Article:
Kenya’s social justice movement expands its reach

Since 2017, UN Human Rights in Kenya has partnered with community movements of young human rights defenders from informal settlements who promote social justice in their communities.

SJC representatives introduced to the Canadian High Commission by UN Human Rights. © OHCHR Kenya


The foundation of these movements is to establish spaces, known as Social Justice Centres, where communities can come and organize, collaborate, discuss and reflect on the human rights violations they endure to document them and campaign for change.

Police violence and extrajudicial killings, sexual and gender-based violence, and economic and social rights - such as the rights to water and adequate housing – are all pressing rights issues voiced by communities in informal settlements.

Some 60 percent of the population of Nairobi, Kenya's capital, lives in informal settlements, yet these occupy just six percent of the land area of the city. Inhabitants face deep inequalities in access to water, sanitation, health and education and other basic services.

The first Social Justice Centre was established in 2015 in Mathare, one of Nairobi's century-old slums inhabited by around half a million people huddled into one square kilometre, where water is scarce but police violence rampant. In 2011, the UN Special Rapporteur on extrajudicial, summary or arbitrary execution had found that, despite a new, progressive Constitution and police reforms, police killings due of excessive use of force continue to be reported.

In the past four years, 26 communities have followed in Mathare's footsteps. More Social Justice Centres were established in Nairobi, Mombasa and Kisumu – Kenya's three largest cities - and the counties of Vihiga and Kakamega. These centres are networked through the Social Justice Centres Working Group, which functions as the collective voice for the social justice movement and is comprised of two representatives from each centre.

Being grassroots organisations, the work of the Social Justice Centres did not have much visibility beyond their communities, and they were not included in dialogue with civil society on governance and human rights issues that targeted the major NGOs. Prior to their engagement with UN Human Rights, the Social Justice Centres Working Group had never interacted with the United Nations in Kenya, nor with donors and the diplomatic community.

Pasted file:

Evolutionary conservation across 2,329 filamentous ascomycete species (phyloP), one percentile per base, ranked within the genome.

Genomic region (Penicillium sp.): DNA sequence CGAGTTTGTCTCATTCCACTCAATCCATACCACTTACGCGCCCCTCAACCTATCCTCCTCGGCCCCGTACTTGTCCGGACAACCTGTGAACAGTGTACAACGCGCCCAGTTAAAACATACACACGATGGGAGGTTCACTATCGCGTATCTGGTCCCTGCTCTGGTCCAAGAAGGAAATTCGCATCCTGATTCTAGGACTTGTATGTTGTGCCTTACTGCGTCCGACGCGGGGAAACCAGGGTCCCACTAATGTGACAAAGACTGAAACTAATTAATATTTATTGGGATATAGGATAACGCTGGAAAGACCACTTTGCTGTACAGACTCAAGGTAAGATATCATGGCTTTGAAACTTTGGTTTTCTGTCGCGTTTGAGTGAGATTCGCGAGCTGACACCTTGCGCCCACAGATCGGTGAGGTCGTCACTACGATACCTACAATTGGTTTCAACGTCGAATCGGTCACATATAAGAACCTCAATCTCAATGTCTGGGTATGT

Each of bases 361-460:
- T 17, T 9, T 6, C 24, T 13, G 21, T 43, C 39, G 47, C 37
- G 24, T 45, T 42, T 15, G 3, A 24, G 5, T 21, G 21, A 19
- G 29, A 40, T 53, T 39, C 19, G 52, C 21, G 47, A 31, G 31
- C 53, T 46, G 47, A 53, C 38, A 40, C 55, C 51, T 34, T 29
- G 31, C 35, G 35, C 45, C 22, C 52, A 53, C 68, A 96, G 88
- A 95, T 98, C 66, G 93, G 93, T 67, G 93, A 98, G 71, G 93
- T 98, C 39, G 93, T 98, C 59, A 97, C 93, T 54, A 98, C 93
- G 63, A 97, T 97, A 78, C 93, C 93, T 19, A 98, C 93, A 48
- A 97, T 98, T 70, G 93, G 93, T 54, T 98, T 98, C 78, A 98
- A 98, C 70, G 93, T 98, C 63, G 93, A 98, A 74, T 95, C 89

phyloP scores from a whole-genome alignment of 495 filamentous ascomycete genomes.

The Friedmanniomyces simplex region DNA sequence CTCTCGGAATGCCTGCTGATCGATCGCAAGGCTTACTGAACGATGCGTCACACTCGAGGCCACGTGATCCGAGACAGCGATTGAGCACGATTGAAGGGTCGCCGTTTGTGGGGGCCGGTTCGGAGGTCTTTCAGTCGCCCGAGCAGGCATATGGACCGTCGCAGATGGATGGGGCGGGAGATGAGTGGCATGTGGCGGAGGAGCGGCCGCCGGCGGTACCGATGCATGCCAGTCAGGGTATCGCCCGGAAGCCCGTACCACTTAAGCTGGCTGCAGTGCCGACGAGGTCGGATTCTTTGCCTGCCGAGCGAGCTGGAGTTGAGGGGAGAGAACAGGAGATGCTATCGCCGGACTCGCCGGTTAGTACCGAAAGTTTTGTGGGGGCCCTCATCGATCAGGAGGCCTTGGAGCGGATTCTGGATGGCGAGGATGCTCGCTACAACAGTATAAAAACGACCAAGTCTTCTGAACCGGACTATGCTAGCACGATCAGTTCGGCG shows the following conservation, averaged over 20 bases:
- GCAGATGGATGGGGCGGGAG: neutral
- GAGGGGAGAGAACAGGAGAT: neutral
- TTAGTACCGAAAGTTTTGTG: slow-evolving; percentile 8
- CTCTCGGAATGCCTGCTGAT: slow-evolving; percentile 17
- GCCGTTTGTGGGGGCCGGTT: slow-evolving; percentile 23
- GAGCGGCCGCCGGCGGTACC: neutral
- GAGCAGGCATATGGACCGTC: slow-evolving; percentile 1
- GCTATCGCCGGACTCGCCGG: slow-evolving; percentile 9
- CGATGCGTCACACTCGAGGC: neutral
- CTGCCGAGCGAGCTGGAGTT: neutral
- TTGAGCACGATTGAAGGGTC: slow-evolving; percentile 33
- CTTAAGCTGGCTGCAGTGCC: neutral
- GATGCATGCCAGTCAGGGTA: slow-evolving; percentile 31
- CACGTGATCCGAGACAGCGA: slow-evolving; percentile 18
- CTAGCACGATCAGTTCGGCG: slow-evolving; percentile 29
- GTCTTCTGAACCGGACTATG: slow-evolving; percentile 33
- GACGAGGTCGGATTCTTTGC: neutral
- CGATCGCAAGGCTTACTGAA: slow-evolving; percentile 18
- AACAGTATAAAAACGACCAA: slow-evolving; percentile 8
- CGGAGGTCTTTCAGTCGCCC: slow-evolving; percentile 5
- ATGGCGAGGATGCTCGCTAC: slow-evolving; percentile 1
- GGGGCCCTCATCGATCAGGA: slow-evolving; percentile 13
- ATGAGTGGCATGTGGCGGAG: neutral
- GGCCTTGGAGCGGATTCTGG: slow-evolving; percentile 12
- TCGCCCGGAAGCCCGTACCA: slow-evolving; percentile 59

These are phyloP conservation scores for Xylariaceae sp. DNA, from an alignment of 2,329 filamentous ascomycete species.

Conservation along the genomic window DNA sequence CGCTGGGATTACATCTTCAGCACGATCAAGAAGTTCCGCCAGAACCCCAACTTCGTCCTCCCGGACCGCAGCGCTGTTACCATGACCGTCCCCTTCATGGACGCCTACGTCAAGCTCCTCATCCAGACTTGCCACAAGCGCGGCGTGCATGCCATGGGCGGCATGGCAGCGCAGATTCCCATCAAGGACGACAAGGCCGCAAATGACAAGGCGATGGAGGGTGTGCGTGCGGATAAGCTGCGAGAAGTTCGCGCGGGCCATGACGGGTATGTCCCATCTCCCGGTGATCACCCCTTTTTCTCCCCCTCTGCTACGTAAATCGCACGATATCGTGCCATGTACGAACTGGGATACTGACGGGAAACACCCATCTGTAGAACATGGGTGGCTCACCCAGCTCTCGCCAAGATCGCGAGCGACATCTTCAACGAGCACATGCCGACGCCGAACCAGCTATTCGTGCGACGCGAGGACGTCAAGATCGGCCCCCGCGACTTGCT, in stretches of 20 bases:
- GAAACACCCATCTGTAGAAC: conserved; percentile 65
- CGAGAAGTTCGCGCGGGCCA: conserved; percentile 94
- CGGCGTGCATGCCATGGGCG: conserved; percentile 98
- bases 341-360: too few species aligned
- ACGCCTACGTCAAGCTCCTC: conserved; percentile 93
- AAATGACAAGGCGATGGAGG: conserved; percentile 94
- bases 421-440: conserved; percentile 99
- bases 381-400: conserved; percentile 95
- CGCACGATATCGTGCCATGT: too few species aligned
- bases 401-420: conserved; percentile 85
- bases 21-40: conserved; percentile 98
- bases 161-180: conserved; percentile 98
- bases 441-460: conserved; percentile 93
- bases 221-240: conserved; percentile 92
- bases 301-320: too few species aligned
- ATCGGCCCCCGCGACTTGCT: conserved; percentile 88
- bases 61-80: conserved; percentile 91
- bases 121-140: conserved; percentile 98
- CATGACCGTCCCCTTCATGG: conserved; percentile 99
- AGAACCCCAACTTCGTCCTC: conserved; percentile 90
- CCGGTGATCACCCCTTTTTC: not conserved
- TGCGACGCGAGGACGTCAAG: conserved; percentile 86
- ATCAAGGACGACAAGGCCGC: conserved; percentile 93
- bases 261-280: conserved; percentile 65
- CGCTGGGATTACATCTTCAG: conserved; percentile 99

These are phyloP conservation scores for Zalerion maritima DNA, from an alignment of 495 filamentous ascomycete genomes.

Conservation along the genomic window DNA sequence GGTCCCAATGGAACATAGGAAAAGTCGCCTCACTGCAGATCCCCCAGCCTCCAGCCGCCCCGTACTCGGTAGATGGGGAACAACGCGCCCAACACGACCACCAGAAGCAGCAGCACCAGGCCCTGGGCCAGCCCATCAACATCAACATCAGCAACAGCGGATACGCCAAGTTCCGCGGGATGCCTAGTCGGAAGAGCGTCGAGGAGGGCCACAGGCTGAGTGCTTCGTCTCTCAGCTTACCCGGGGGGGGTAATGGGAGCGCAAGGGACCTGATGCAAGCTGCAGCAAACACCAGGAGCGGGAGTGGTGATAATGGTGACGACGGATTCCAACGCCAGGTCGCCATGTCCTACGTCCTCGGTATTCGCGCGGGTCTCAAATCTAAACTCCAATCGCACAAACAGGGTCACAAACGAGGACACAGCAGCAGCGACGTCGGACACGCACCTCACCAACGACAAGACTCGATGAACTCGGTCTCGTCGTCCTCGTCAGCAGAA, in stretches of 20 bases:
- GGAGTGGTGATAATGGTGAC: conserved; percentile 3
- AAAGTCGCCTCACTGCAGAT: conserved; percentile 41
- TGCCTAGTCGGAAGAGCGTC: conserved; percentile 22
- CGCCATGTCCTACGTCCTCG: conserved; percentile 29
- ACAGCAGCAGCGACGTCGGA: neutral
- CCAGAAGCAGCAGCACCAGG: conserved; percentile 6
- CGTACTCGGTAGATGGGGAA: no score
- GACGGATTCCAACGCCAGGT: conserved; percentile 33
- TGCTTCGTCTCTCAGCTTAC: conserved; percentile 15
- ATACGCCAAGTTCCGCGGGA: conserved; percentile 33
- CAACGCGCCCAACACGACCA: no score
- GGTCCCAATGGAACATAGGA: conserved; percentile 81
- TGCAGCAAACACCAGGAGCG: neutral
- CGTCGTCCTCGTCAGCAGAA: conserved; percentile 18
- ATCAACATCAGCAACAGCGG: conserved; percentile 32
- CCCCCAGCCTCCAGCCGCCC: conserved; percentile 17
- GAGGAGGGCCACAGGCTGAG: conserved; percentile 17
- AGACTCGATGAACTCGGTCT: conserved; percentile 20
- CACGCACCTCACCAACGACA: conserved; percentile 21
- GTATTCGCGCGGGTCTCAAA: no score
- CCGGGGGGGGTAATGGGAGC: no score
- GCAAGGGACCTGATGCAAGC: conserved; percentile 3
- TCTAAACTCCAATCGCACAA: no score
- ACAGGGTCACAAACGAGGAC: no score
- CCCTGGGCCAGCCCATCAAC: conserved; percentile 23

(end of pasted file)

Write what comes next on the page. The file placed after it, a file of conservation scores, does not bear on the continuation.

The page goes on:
Since 2017, UN Human Rights has worked with the Social Justice Centres Working Group and supported their engagement with human rights mechanisms and fora, to raise the profile of their work and the human rights issues affecting the urban poor in informal settlements.

In 2019, the Social Justice Centres Working Group made a submission to the Human Rights Council's upcoming Universal Periodic Review of Kenya, in their first engagement with international human rights mechanisms. The same year, their community activism was recognised by the human rights community in Kenya when the Social Justice Centres Working Group and Wilfred Olal, their national coordinator, were jointly awarded the Human Rights Defender of the Year award.

"UN Human Rights has opened for us doors and spaces that we never thought we could ever occupy. Because of UN Human Rights, we are now recognised by other players and we now even sit in the donor working group on human rights defenders. I and the social justice centres jointly won the Human Rights Defender of the Year award because of these open spaces," Olal said.

"Assistant-Secretary-General Andrew Gilmour visited one of our social justice centres and this was a huge achievement, as no high-level UN official had ever visited our communities apart from UN Human Rights in Kenya," he added. "With the support of UN Human Rights, the Social Justice Centres Working Group engaged with the UPR process for the first time, which for us is a very big achievement that has contributed to capacity building of our members. Without UN Human Rights, I don't know where we would be today."

With this increased recognition and support, and the tireless voluntarism and activism of their members, the grassroots social justice movement is flourishing and new centres are opening across the country. UN Human Rights in Kenya continues to support their work on a range of human rights issues, and to connect them to opportunities to amplify their work and the voices of the communities they serve.

31 December 2019

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